Slice of Life
Hello there. This month's missive comes to you direct from the crowded sands of Portobello Beach, where I am currently wrestling deadlines whilst on the constant look out for opportunistic young families from West Lothian who circle like buzzards, ready to exploit any signs of weakness to depose me from the prime piece of beachfront real estate where I've staked my claim. It's a tricky business, and with the mercury edging ever closer to twenty degrees centigrade, a sure sign that summer is finally on the approach.
It is a beginning, to be sure. Of near constant sunshine and a few months reprieve from beanie hats and long johns. But for some, it can also be an ending. For the not-insubstantial student population of Edinburgh, it marks the end of a gruelling exam period before they disappear back to the loving clutches of their childhood bedrooms for the summer. And for one Emma Swan, it presents the opportunity to mix with her co-workers at a succession of events designed to farewell the academic year.
Which brings us to our latest guide to making friends as a stranger in a strange land: Exploit your working relationships.
Now, since I have carelessly revealed Emma's place of work to you previously, I should stipulate that I have, in fact, sought approval from the relevant people to tell this little tale. There were forms, signed in triplicate. It's all very above board. Names have been changed and obscured to protect innocent and guilty alike. Mostly.
Alright, now we've gotten the obligatory legal nonsense out of the way, let us return to the event at hand, in fair Lugton Bogs, where we lay our scene. A rather unattractive name for the sight of perhaps Edinburgh's premier laser tag facility, set amongst a small thicket of trees just beyond the city bypass.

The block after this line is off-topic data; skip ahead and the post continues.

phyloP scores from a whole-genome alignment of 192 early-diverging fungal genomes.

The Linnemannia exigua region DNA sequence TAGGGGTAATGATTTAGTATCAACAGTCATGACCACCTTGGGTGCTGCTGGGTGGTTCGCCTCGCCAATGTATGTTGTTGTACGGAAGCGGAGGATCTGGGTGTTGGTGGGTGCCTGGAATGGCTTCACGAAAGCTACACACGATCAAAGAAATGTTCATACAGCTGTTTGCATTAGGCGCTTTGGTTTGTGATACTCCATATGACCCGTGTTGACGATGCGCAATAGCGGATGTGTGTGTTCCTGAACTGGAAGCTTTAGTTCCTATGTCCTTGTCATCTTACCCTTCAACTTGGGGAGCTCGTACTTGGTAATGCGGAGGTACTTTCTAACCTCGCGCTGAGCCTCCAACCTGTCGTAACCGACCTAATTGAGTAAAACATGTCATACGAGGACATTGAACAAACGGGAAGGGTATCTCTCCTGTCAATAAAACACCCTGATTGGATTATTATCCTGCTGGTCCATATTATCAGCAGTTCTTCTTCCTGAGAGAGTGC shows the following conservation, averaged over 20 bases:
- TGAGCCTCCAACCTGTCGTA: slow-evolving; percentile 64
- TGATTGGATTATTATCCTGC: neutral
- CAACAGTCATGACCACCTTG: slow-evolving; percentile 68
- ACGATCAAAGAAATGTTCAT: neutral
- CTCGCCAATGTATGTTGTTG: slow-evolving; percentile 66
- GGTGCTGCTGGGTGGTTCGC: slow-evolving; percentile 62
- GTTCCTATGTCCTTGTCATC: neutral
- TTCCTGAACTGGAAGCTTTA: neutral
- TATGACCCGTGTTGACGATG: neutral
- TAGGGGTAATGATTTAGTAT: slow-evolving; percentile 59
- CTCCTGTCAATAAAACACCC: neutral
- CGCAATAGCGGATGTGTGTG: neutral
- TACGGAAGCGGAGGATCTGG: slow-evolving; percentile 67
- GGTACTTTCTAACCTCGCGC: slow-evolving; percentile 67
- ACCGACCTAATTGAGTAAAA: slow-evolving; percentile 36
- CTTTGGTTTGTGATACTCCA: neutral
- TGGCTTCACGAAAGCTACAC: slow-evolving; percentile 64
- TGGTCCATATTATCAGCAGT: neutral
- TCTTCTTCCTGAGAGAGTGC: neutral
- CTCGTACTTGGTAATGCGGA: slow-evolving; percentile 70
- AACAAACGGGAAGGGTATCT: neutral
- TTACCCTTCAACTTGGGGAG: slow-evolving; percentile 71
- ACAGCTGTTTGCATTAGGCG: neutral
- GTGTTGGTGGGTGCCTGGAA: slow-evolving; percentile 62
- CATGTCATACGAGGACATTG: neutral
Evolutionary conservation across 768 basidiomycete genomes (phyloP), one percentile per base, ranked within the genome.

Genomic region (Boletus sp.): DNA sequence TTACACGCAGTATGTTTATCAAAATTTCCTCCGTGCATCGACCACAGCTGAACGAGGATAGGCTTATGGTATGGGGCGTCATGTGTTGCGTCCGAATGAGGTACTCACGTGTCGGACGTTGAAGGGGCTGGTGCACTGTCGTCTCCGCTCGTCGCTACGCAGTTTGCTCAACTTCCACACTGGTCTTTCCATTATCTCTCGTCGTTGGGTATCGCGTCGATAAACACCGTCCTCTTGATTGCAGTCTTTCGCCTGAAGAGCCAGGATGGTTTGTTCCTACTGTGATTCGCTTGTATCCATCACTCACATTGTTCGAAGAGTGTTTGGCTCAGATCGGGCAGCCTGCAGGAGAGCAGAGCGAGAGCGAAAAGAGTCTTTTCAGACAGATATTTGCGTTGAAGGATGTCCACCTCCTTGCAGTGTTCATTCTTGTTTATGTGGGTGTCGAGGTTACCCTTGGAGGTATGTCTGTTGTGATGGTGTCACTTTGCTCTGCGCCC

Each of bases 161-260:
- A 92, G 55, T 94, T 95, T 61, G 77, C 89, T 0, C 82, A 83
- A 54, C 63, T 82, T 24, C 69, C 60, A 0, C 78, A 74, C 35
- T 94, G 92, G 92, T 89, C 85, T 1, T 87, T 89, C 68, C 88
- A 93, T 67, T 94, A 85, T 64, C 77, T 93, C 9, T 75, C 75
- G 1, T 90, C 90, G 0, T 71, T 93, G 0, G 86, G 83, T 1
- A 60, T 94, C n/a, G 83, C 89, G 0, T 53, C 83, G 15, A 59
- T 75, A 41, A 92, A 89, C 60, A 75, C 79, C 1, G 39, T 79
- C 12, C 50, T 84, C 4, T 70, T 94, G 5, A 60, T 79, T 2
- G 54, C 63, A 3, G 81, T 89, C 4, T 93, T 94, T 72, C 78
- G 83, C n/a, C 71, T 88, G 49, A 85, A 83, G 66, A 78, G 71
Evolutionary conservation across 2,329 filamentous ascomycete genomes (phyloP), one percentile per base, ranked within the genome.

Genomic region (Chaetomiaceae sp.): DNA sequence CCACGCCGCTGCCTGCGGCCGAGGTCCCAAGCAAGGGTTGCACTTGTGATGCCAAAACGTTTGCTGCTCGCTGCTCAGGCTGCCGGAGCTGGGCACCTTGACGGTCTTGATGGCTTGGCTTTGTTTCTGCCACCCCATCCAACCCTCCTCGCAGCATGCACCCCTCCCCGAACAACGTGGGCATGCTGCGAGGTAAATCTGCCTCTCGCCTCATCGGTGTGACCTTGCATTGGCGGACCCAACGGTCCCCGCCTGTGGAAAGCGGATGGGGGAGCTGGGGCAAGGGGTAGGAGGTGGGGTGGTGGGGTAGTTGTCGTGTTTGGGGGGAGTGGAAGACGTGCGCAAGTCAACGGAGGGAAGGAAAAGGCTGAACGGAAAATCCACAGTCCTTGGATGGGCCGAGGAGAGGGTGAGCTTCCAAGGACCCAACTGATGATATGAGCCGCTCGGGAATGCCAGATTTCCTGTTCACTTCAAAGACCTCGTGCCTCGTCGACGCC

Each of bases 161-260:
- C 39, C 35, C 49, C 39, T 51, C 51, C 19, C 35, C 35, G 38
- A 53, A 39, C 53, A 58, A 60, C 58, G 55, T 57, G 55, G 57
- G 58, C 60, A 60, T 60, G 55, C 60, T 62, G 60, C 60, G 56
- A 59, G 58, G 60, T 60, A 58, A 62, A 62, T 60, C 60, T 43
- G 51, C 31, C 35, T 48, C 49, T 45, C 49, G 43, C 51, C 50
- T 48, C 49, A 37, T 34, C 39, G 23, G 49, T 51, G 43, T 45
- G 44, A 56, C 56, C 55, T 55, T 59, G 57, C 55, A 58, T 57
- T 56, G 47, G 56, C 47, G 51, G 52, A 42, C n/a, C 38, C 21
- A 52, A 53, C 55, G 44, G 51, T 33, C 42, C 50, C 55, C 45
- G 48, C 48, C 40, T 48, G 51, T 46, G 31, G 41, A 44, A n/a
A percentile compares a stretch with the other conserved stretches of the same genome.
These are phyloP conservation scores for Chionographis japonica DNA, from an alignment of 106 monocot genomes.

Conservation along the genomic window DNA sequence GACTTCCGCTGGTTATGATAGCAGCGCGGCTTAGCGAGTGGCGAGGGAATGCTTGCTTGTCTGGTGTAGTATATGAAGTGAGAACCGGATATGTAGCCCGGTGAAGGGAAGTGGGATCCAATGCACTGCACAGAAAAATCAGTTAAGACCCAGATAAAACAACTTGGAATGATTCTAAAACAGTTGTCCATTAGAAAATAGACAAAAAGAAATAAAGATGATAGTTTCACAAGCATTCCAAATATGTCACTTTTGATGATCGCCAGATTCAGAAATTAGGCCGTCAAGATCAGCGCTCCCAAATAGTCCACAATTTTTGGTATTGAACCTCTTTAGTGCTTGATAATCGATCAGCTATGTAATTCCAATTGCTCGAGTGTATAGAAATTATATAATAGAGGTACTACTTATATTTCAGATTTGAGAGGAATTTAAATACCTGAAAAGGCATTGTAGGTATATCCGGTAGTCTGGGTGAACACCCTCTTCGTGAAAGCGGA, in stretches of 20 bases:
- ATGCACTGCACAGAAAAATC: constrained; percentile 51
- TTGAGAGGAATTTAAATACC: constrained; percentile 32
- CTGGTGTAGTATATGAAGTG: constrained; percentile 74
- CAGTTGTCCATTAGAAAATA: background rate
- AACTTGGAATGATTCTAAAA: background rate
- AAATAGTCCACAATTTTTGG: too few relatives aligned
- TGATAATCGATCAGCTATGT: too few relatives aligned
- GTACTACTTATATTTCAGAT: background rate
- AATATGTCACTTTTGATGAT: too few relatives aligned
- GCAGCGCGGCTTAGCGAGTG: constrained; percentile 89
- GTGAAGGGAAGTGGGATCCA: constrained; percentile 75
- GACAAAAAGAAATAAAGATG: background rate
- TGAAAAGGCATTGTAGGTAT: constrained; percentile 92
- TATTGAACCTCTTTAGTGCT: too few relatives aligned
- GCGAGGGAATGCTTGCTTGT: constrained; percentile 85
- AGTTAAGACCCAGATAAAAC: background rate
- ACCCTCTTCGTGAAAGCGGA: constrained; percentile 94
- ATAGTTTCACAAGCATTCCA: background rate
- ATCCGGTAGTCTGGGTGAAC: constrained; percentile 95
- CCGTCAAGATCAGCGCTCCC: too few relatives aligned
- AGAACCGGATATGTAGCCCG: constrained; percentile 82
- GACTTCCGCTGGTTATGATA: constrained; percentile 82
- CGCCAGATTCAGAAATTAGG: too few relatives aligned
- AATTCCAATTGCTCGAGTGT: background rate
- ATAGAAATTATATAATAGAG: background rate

Indeed, in their infinite wisdom, the heads of the School of Classics, Archaeology and History thought there would be no better way to unify their department, than to let them face off against their colleagues from the School of Social and Political Science. In the woods. With lasers.
And in the spirit of scientific inquiry, I was reluctantly brought along.
Now, in theory, laser tag is marginally less dangerous than its more colourful cousin, paintball. After all, no one is copping a pellet to the face. And there is little need to dress in unflattering human-sized condoms to protect one's clothing from paint splatters. But those who would consider it a harmless kind of team-building exercise, have clearly never seen Emma Swan at work in faded fatigues, clutching a fake rifle.
She is, in short, a force to be reckoned with.
Over the course of two hours, I saw this woman decimate her competition, capture and hold flags, and evade enemy snipers like some sort of lithe blonde ninja. The running group certainly seemed to be paying dividends.
By the end, there remained only a single obstacle in her path, a fellow on the opposing team I later discovered had actual combat experience. We'll call him… Grant.
Now I'm sure a lesser man would be troubled by the woodland prowess of this upstart American, but when the two hours wound to a close and the game was declared a draw, I witnessed something truly remarkable. A genial smile at the hands of our stubborn heroine. A handshake that spoke of mutual respect. And most tellingly of all, a drinks invitation to follow.
A fine lesson to all of us, I'm sure, in not tempering one's abilities to appear more likeable to the group. To be exceptional is no bad thing. And if we are lucky enough to find someone who appreciates us for our talents, even in the most unlikely of circumstances, so much the better.
And for the rest of us, the less remarkable? The ones whose disabilities might mean they aren't terribly suited to the handling of small arms, plastic or otherwise? Well, I've heard there is graciousness in defeat. And that's not such a terrible quality in itself.